# Calculating the Limit $\lim\limits_{x\rightarrow 0} \frac{\cos^5{x} + ax + b}{x^2}$

I am studying for an entrance exam and would like somebody to confirm my answer or point out mistakes I made. Answers are greatly appreciated!

Find a and b so that the following Limit exists. $$L = \lim_{x\rightarrow 0} \frac{\cos^5{x} + ax + b}{x^2}$$

My solution approach was using l'Hôpital's rule so I set a to 0 and b to -1. -1 cancels the 1 from cos 0 so I get 0/0 then I can use l'Hôpital's rule. Having a = 0 I can use it again.

Is this approach right?

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Sure. First set $b=-1$. Use L'Hospital's Rule. Then set $a=0$. End up with $\lim_{x\to 0}\frac{-5\cos^4 x\sin x}{2x}$. Limit of this could be done with L'Hospital's Rule, but shouldn't be, since $\lim_{x\to 0}\frac{\sin x}{x}=1$. – André Nicolas Sep 5 '11 at 9:34
@André: You're missing a minus sign from the cosine derivative there. – joriki Sep 5 '11 at 9:37
@joriki: Thanks. Middle of the night. – André Nicolas Sep 5 '11 at 9:38
@joriki.. But the problem asks to find all pairs $(a,b)$ such that the limit exists and if you start saying: "ok let's put $b=-1$..", you are already considering a particular case. How would you proceed in order to eliminate all possible pairs except for $(a,b)=(0,-1)$? – uforoboa Sep 5 '11 at 10:09
The OP perhaps described the process non-optimally, in terms of a strategy based on L'H. Rule. It really should have been something like this. If $b \ne -1$, the thing blows up near $0$. So $b=-1$ is the only possibility worth chasing. Use L'H. Rule. In the expression we obtain, if $a \ne 0$, we get blow-up. So $a=0$ is the only thing worth chasing. – André Nicolas Sep 5 '11 at 10:24

Your approach is correct. Since $\lim_{x\rightarrow 0}\left( \cos ^{5}x+ax+b\right) =1+b$, for the limit $$L=\lim_{x\rightarrow 0}\frac{\cos ^{5}x+ax+b}{x^{2}}$$ to exist, $1+b$ must be $0$, which means $b=-1$. And since $$\lim_{x\rightarrow 0}\left( \frac{d}{dx}\left( \cos ^{5}x+ax-1\right) \right) =a,$$ for L to exist, $a$ must be $0$. The limit is

$$L=\lim_{x\rightarrow 0}\frac{\frac{d}{dx}\left( \cos ^{5}x-1\right) }{\frac{d }{dx}\left( x^{2}\right) }=\lim_{x\rightarrow 0}-\frac{5}{2}\left( \cos ^{4}x\right) \frac{\sin x}{x}=-\frac{5}{2}.$$

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If you can use the Maclaurin series for $\cos(x)=1-\frac{1}{2}x^2+O(x^4)$, then try using the binomial theorem to get the first two non-zero terms for $\cos^5(x)$.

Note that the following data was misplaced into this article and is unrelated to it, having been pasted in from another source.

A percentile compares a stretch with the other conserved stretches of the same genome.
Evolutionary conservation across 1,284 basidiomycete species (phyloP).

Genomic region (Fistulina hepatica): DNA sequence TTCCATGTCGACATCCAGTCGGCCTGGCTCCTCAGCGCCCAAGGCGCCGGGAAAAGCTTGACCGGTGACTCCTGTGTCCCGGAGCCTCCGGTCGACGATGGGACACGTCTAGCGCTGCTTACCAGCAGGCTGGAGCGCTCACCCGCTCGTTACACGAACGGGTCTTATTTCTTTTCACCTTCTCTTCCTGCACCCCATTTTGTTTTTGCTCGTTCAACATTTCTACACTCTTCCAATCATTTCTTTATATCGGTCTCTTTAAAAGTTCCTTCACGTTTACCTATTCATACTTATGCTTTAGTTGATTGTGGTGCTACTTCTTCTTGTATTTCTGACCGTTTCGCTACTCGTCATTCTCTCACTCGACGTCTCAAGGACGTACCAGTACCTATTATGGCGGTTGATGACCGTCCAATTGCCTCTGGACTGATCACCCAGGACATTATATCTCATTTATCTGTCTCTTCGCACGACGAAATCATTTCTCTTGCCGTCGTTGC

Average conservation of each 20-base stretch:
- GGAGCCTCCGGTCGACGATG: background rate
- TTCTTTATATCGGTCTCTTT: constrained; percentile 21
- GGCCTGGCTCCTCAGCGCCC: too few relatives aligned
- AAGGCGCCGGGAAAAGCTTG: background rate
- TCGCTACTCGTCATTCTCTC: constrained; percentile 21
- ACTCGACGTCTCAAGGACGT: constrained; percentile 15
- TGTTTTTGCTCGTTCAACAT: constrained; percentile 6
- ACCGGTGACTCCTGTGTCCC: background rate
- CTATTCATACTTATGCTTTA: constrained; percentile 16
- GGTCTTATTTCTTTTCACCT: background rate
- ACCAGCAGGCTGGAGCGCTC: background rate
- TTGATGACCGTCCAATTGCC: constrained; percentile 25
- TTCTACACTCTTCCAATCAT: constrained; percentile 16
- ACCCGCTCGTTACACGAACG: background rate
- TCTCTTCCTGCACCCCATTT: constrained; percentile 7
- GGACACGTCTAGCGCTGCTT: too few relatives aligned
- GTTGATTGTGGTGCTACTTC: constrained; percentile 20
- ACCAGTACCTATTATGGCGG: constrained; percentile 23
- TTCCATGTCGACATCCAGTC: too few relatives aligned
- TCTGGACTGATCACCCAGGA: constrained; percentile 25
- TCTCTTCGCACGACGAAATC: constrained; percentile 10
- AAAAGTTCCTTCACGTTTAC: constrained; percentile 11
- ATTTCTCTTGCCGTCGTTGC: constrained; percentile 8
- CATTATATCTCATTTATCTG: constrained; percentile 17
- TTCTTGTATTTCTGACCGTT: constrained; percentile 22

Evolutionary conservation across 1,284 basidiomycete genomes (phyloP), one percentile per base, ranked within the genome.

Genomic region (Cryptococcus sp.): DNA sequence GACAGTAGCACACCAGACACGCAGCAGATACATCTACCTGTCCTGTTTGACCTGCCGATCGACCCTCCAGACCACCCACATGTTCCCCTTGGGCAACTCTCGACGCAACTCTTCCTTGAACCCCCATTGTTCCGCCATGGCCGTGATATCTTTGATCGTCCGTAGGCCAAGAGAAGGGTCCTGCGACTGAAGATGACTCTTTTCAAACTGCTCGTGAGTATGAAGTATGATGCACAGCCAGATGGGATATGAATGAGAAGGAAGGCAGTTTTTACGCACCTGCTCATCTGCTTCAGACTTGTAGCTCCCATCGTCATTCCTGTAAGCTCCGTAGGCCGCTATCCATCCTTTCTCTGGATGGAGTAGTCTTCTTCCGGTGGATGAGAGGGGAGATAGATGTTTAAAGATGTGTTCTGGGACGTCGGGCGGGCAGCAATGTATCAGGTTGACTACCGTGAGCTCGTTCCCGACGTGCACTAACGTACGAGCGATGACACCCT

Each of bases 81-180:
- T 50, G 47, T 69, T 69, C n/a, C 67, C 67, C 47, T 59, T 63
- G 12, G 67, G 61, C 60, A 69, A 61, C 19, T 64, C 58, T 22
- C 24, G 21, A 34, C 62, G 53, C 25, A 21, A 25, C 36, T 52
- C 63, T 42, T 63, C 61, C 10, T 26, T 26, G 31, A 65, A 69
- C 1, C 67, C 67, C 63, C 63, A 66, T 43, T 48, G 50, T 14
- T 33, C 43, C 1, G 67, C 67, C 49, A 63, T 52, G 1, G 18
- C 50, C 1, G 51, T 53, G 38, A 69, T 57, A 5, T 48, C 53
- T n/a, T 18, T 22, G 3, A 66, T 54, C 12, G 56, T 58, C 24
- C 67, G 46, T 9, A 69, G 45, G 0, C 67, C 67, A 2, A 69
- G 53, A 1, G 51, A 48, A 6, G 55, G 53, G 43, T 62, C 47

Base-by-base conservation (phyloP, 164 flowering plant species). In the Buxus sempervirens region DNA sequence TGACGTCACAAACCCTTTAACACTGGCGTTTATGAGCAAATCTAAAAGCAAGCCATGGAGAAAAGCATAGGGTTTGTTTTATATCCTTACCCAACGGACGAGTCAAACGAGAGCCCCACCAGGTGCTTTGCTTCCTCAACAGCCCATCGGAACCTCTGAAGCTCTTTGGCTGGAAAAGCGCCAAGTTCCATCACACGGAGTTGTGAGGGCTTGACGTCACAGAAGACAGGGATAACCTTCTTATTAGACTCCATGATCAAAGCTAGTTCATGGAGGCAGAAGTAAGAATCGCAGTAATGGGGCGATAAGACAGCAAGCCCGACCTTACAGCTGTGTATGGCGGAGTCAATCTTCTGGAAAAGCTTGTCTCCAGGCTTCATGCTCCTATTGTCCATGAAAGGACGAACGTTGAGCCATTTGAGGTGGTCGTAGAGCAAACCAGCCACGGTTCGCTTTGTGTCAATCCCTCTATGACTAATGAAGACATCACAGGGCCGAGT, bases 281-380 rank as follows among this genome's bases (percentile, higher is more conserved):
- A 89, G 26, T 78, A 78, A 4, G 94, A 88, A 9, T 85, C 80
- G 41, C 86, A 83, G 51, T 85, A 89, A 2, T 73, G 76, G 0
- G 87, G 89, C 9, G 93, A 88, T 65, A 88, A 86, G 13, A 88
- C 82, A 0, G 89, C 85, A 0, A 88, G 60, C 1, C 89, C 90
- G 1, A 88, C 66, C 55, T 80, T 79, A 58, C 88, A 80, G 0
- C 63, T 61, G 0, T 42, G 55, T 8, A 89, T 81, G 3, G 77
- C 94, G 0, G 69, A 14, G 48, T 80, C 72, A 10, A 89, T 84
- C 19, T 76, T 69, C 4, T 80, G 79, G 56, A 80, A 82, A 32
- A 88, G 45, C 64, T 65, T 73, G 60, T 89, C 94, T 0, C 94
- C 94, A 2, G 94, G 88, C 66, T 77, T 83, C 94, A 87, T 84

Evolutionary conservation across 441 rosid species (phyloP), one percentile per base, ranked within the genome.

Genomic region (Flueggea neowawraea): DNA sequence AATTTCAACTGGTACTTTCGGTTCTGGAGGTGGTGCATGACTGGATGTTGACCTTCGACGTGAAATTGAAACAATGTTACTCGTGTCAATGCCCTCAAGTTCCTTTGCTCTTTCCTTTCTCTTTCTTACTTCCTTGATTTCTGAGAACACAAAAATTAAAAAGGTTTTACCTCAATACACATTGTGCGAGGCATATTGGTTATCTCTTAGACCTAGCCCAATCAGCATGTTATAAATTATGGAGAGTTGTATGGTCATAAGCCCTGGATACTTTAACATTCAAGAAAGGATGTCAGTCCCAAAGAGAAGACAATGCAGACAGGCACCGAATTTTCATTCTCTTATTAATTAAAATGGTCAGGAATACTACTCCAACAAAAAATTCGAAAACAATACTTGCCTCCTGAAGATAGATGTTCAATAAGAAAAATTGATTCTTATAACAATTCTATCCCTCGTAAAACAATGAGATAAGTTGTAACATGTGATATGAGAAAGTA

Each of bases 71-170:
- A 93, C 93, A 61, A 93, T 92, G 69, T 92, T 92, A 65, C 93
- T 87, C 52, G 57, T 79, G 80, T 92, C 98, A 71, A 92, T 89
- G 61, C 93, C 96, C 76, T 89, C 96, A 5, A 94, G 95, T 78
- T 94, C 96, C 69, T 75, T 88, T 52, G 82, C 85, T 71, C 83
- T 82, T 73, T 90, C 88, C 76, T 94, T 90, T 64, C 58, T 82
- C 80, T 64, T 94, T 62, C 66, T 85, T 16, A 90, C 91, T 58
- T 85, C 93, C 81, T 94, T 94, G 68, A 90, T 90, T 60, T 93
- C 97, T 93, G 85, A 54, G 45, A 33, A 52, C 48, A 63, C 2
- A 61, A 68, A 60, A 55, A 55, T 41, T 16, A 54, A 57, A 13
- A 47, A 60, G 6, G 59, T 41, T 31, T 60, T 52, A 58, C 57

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@Thijs: It would seem that for an entrance exam, one should be able to use whatever they know. So I guess I should have said, "If you know the Maclaurin series..." – robjohn Sep 5 '11 at 13:48

Your approach is right, however in an exam i would reason as follows. The problem in your limit is the $x^2$ at the denominator. As long as you can factor it out from the fraction everything is allright. So try to write $$\cos(x)=1-\frac{x^2}{2}+o(x^2)$$ and you can easily see that $$\cos^5(x)=1+p(x)$$ where $p(x)$ is an infinite converging sum of monomials of degree at least $2$. Having noticed this, there is no way for your limit to exists unless $a=0$ and $b=-1$. This part of the reasinonig shows that, if you want your limit to exists, then necessarily $a=0,\: b=-1$. On the other hand, if $a=0,\: b=-1$, then a simple evaluation shows that $$\lim_{x\to 0}\frac{\cos^5(x)-1}{x^2}=\lim_{x\to 0}-\frac{5\cos^4(x)\sin(x)}{2x}=\lim_{x\to 0}-\frac{5\cos^4(x)}{2}\cdot\frac{\sin(x)}{x}=-\frac{5}{2}.$$ Hope everything is clear.

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Robjohn was quicker... – uforoboa Sep 5 '11 at 9:54
Generally, "speed" should not play a role in accepting answers. Rather, one should strive to accept the answer that one thinks will help the most readers. For example, if one answer serves a fish on a platter, but another answer teaches one how to fish, then generally one should accept the latter (this remark is not specific to this thread - it's a general remark). – Bill Dubuque Sep 5 '11 at 16:44

HINT $\$ If as $\rm\ x\to 0:\:$ $\rm\ f(x)\to f_0,\ \ f{\:\:'}(x)\to f_1,\ \ f(x)/x^2\to f_2\$ for $\rm\:f_i \in\mathbb R\$ then $\rm\ f_0 = 0 = f_1\:.$

Proof $\$ If $\rm\ f_0\ne 0\$ then $\rm\:f(x)/x^2\to\: f_0/0^+ = \infty\not\in\mathbb R\:.\:$ Thus $\rm\:f_0 = 0\:.\:$ Similarly $\rm\:f_1 = 0\:,\:\:$ else

$$\rm f_1 \ne 0\:\ \ \Rightarrow\ \ f_2\: =\ \lim_{x\:\to\: 0}\ \frac{f(x)}{x^2}\ =\ \lim_{x\: \to\: 0}\ \frac{\frac{f(x)-f(0)}{x}}{x}\ \to\ \frac{f_1}{0}\ =\ \pm \infty\ \not\in\: \mathbb R$$ $\$
So for $\rm\ f(x)\: =\: cos^5(x)+a\:x+b\:,\ \ f(0) = 0\:\Rightarrow\: b=-1\:,\:$ and $\rm\ f{\:\:'}(x)\: =\: -5\ cos^4(x)\ sin(x)+a\$ hence $\rm\: f{\:\:'}(0) = 0\:\Rightarrow\:a = 0\:.$

REMARK $\$ If you know about Taylor series then it should be clear that the above amounts to computing a Taylor series approximant.

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Something without l'Hospital. It is clear that $b=-1$ as mentioned above.

$$L = \lim_{x\rightarrow 0} \frac{\cos^5{x} + ax -1}{x^2}=\lim_{x \to 0}\left( \frac{\cos^5 x-1}{x^2}+\frac{a}{x} \right)$$

But

$$\lim_{x \to 0} \frac{\cos^5 x-1}{x^2}=\lim_{x \to 0} \frac{\cos x-1}{x^2}(1+\cos x+...+\cos^4 x)=\frac{5}{4} \lim_{x \to 0} \frac{-2\sin^2 \frac{x}{2}}{\frac{x}{2}^2}=-\frac{5}{2}$$

Therefore, if $a \neq 0$ the limit does not exist.

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